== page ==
Economic evaluation of ultrasound screening options for structural fetal malformations
Article first published online: 1 NOV 2004
Copyright © 2004 ISUOG. Published by John Wiley & Sons, Ltd.
Ultrasound in Obstetrics & Gynecology
Volume 24, Issue 6, pages 633–639, November 2004
How to Cite
Vanara, F., Bergeretti, F., Gaglioti, P. and Todros, T. (2004), Economic evaluation of ultrasound screening options for structural fetal malformations. Ultrasound Obstet Gynecol, 24: 633–639. doi: 10.1002/uog.1762
- Issue published online: 1 NOV 2004
- Article first published online: 1 NOV 2004
- Manuscript Accepted: 2 MAY 2004
- cost analysis;
- economic evaluation;
- fetal malformations;
- prenatal diagnosis;
- ultrasound screening
To perform a cost-effectiveness analysis comparing the current Italian situation of no organized screening program for structural fetal malformations with an organized screening model involving a scan at 19–21 weeks of gestation.
Assumptions were made about the number of pregnant women examined per year, the number of ultrasound examinations (screening and diagnostic) and amniocenteses, the prevalence of fetal anomalies, ultrasound sensitivity and specificity and the rates of termination of pregnancy and of fetal death. The costs included procedures performed during and after the diagnosis of malformations, and the resources required to organize the program. Data sources were a literature review, estimates and national tariffs. A sensitivity analysis considered variations in screening test sensitivity, number of private scans and costs of ultrasound, fetal echocardiography, amniocentesis, care for malformed infants and organization.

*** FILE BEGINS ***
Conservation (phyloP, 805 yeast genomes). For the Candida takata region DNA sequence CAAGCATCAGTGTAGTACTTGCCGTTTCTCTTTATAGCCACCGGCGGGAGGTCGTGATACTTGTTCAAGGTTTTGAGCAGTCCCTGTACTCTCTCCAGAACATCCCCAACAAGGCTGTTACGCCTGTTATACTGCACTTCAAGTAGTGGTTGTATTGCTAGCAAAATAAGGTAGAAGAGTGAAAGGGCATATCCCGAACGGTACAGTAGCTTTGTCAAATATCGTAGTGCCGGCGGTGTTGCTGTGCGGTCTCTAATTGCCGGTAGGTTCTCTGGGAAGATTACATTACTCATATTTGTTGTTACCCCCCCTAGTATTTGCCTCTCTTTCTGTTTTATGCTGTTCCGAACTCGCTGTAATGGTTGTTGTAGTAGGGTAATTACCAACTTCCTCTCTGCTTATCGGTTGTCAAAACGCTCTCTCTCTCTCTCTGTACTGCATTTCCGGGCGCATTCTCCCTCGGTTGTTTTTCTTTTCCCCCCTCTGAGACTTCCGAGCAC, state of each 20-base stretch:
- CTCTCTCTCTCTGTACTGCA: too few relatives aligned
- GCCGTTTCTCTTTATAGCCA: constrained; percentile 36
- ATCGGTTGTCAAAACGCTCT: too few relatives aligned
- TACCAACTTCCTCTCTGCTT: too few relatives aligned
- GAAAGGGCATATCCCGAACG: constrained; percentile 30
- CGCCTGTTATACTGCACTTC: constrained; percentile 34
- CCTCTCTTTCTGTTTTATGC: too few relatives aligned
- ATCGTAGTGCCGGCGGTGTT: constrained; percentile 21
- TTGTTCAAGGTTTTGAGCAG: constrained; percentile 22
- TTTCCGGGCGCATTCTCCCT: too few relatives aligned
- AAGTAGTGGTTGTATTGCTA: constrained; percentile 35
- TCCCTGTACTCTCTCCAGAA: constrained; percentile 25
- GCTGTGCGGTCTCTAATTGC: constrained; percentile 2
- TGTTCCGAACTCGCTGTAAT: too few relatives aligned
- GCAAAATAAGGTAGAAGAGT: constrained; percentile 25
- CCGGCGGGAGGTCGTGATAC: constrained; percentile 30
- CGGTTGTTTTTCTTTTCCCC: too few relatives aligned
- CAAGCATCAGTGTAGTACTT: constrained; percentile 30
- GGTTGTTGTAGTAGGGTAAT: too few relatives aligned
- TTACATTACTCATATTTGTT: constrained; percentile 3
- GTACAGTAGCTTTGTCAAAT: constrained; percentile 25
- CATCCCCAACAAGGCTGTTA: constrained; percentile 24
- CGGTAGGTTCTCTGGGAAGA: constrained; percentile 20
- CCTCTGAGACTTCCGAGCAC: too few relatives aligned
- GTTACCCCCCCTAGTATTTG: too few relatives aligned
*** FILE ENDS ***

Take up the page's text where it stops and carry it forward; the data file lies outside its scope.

An organized program would increase the number of diagnosed malformations (+10.7%) and decrease the number of malformed infants (−19.9%). It would also decrease the total cost of screening, from €505 billion to €400 billion (−20.7%), decrease the cost per woman examined from €971 to €770 (−20.7%) and decrease the cost per malformed fetus diagnosed from €79 085 to €56 637 (−28.4%).
In all scenarios considered, an organized program would lead to increased detection of malformations at lower cost. Further cost analyses should provide a better representation of resources used, especially those related to the care of malformed infants, while cost–benefit assessments should include all the consequences of prenatal diagnosis, such as those deriving from false results and those for both the woman and society, including ethical issues. Copyright © 2004 ISUOG. Published by John Wiley & Sons, Ltd.